Structural, functional and molecular analysis of the effects of aging in the small intestine and colon of C57BL/6J mice
1 Division of Human Nutrition, Wageningen University, Wageningen, The Netherlands
2 The Netherlands Nutrigenomics Centre, TI Food and Nutrition, Wageningen, The Netherlands
BMC Medical Genomics 2012, 5:38 doi:10.1186/1755-8794-5-38Published: 28 August 2012
By regulating digestion and absorption of nutrients and providing a barrier against the external environment the intestine provides a crucial contribution to the maintenance of health. To what extent aging-related changes in the intestinal system contribute to the functional decline associated with aging is still under debate.
Young (4 M) and old (21 M) male C57BL/6J mice were fed a control low-fat (10E%) or a high-fat diet (45E%) for 2 weeks. During the intervention gross energy intake and energy excretion in the feces were measured. After sacrifice the small and large intestine were isolated and the small intestine was divided in three equal parts. Swiss rolls were prepared of each of the isolated segments for histological analysis and the luminal content was isolated to examine alterations in the microflora with 16S rRNA Q-PCR. Furthermore, mucosal scrapings were isolated from each segment to determine differential gene expression by microarray analysis and global DNA methylation by pyrosequencing.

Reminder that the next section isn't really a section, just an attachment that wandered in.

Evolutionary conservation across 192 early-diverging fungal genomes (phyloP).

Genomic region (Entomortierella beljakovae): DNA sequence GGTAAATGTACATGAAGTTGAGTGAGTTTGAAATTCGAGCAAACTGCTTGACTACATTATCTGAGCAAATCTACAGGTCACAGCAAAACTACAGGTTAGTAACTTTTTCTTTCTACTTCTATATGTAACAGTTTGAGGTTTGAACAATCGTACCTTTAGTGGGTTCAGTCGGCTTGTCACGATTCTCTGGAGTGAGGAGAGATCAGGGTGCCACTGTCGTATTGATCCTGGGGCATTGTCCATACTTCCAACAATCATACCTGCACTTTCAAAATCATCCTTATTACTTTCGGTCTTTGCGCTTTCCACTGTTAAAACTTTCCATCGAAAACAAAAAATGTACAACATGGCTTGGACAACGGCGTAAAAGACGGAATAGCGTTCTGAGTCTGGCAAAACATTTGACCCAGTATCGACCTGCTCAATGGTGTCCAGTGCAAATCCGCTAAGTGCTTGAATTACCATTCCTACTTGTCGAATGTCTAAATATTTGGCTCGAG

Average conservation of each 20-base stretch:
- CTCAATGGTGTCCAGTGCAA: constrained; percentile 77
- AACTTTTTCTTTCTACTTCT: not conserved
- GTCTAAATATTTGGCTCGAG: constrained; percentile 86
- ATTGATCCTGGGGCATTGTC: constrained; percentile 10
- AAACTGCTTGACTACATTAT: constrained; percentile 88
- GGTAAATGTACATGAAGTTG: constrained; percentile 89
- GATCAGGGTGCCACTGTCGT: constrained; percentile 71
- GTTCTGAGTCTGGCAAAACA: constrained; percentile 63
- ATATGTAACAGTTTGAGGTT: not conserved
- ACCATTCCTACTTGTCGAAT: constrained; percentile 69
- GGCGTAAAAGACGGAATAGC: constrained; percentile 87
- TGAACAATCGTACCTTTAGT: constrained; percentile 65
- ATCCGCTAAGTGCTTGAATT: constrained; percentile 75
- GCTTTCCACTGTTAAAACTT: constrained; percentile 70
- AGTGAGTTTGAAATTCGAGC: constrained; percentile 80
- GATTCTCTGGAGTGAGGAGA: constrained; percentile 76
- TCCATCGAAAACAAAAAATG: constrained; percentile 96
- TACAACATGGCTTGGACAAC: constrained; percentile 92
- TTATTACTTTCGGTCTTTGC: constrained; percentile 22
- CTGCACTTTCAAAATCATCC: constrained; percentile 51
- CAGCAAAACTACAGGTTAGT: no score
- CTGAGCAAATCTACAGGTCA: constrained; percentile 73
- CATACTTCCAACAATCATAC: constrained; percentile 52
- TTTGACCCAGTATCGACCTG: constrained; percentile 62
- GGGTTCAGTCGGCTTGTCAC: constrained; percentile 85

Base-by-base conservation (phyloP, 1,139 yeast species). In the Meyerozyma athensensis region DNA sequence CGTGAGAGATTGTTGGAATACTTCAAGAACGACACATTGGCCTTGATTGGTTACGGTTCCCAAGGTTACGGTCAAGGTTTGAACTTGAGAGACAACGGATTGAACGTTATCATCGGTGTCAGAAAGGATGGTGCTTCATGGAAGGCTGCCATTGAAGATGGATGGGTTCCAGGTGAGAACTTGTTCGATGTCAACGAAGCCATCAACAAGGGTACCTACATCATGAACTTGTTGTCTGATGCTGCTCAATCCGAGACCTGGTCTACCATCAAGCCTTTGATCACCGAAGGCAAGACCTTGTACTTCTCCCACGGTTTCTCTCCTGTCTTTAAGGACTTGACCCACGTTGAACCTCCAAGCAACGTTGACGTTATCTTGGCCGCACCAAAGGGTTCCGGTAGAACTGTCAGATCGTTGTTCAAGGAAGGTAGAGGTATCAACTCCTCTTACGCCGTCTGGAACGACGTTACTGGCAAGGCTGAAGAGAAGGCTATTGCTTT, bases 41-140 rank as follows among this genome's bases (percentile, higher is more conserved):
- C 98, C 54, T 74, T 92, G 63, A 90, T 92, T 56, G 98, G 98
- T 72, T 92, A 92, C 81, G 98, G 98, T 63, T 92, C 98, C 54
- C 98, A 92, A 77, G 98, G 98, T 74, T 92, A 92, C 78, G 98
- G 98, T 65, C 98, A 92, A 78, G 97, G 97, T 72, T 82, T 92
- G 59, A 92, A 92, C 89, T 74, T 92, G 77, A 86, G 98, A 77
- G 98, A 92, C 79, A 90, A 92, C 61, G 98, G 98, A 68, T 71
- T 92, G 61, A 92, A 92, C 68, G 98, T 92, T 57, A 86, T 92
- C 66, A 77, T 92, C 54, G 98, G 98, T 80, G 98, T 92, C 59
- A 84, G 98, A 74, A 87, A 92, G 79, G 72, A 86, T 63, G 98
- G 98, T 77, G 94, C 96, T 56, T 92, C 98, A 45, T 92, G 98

Digestible energy intake was similar between the two age groups on both the control and the high-fat diet. Microarray analysis on RNA from intestinal scrapings showed no marked changes in expression of genes involved in metabolic processes. Decreased expression of Cubilin was observed in the intestine of 21-month-old mice, which might contribute to aging-induced vitamin B12 deficiency. Furthermore, microarray data analysis revealed enhanced expression of a large number of genes involved in immune response and inflammation in the colon, but not in the small intestine of the 21-month-old mice. Aging-induced global hypomethylation was observed in the colon and the distal part of the small intestine, but not in the first two sections of the small intestine.
In 21-month old mice the most pronounced effects of aging were observed in the colon, whereas very few changes were observed in the small intestine.